Maybe Texas and New Mexico will be lucky enough to receive these employees who have a better work ethic than most of us U.S. born Americans.
December 18, 2007
New York Times
On Jan. 1, Arizona intends to become the first state to try to muscle its way out of its immigration problems on its own. That is when, barring a last-minute setback in court, it is to begin enforcing a new state law that harshly punishes businesses that knowingly hire undocumented immigrants. It is a two-strike law, suspending a business’s license on the first offense and revoking it on the second. It is the strictest workplace-enforcement law in the country.
We have always said that workplace laws should be enforced vigorously — as part of a comprehensive, nationwide immigration system that doesn’t just punish, but tries to actually solve the problems that foster and sustain the breaking of immigration laws. The boosters of the Arizona law, including the Minutemen border vigilantes who have made “January First!” an anti-immigrant rallying cry, have a much narrower goal: the biggest purge of illegal immigrants in the Southwest since the federal government’s Operation Wetback in 1954.
If that happens, the immigrants will take a big chunk of Arizona’s growth and economic vitality with them — and not necessarily back across the international border. The collateral damage will be severe as citizens and legal immigrants are also thrown out of work, as businesses struggle to find workers in a state with a 3.3 percent unemployment rate and as sleazy employers move more workers off the books, the better to abuse and exploit them. And the national problem of undocumented immigration will be no closer to a solution.
There are many compassion-and-common-sense criticisms of Arizona’s Fair and Legal Employment Act: stories about families torn apart, breadwinners deported and citizen children on public assistance. They make little headway with the law-and-order crowd. Nor does the fact that many hard-line defenders of workplace enforcement show a lopsided devotion to federal laws; they seldom complain when employers abuse undocumented immigrants and steal their wages, even though those violations worsen job conditions and pay for American workers, too.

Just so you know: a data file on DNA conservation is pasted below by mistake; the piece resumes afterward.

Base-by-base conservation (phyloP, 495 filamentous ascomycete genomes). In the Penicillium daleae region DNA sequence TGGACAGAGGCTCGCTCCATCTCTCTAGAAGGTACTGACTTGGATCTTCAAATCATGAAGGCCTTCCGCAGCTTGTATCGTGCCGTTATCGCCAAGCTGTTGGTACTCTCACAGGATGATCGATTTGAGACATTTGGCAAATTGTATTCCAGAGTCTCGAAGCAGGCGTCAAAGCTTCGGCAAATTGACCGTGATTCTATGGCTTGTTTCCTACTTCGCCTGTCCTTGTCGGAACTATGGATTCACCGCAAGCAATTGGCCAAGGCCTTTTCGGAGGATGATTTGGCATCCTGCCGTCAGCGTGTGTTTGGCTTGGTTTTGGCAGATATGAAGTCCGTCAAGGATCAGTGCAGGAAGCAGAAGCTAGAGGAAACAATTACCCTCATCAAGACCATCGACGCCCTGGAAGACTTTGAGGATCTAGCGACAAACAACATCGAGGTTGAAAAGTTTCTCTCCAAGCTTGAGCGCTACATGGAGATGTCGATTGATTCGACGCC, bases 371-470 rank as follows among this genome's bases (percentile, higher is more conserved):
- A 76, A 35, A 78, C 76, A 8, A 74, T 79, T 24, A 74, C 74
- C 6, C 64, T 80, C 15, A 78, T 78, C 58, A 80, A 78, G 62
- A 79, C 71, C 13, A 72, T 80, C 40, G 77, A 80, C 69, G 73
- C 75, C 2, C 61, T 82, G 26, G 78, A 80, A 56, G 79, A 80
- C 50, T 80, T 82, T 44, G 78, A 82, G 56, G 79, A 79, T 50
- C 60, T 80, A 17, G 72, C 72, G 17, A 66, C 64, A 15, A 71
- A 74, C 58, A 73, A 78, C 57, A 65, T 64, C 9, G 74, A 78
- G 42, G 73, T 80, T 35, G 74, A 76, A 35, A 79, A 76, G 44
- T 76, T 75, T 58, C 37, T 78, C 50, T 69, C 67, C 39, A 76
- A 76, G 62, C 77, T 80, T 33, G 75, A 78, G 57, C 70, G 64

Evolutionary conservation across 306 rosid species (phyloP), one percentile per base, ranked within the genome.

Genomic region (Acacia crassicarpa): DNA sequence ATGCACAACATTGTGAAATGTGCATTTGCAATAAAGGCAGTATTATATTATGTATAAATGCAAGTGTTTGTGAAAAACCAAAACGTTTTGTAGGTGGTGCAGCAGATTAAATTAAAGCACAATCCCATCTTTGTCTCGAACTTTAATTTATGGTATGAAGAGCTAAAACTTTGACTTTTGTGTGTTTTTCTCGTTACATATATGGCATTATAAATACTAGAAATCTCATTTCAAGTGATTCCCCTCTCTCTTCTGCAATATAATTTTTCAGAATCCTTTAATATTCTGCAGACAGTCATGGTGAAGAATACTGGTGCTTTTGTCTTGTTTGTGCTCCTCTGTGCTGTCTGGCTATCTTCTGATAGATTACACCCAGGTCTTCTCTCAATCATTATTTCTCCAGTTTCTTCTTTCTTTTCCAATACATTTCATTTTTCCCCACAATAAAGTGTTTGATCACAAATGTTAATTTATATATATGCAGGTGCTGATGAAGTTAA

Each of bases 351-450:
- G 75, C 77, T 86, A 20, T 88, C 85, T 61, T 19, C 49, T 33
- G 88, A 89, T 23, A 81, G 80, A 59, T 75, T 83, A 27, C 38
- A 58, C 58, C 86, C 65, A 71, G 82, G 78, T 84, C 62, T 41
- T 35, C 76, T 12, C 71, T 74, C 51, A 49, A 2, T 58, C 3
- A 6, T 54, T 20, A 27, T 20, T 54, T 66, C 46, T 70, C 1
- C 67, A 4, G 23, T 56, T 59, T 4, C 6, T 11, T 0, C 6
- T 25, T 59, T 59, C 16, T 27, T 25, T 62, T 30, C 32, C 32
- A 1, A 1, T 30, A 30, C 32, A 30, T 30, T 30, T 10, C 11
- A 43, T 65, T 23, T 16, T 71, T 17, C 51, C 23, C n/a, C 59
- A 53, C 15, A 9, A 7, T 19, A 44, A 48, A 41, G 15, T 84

For now, let’s just point out that Arizona’s plunge into enforcement-only immigration policy highlights the folly and inadequacy of that approach, particularly when it is left to a crazy quilt of state laws. America is a country where millions of illegal immigrants have entered for years all but invited and mostly not pursued. They have become integral to our economy, although now — thanks to harsher enforcement and the defeat of comprehensive immigration reform in Congress — most have no way to become legal, no options except slipping back into destitution on the other side of the border.
There is no way for Arizona or any other state to get businesses back on a legal footing without exacting a great economic and human toll.
It could be that Arizona’s enforcement of the law will be calm and measured. But we worry about Maricopa County, which includes Phoenix and two-thirds of the state’s population. Maricopa’s county attorney, Andrew Thomas, and county sheriff, Joe Arpaio, are prone to media-driven stunts. Sheriff Arpaio makes a show of his meanness, hounding and humiliating prisoners and forming his deputies into squads that check people’s clothes and accents before demanding their papers.
Arizona is home to many moderate politicians, like Gov. Janet Napolitano, who were all too aware of the bill’s problems, and yet it became law. Many say the Minutemen and their allies had offered an ultimatum: approve this bill or face a citizen’s initiative on the 2008 ballot that would be even harsher and blunter, and all but impossible to repair. That promise was reneged on; petitions for the Minutemen’s initiative are being collected now.
As Arizona exacts its punishment on the undocumented workers who have made it so prosperous, it runs the risk of proving itself tough but not smart.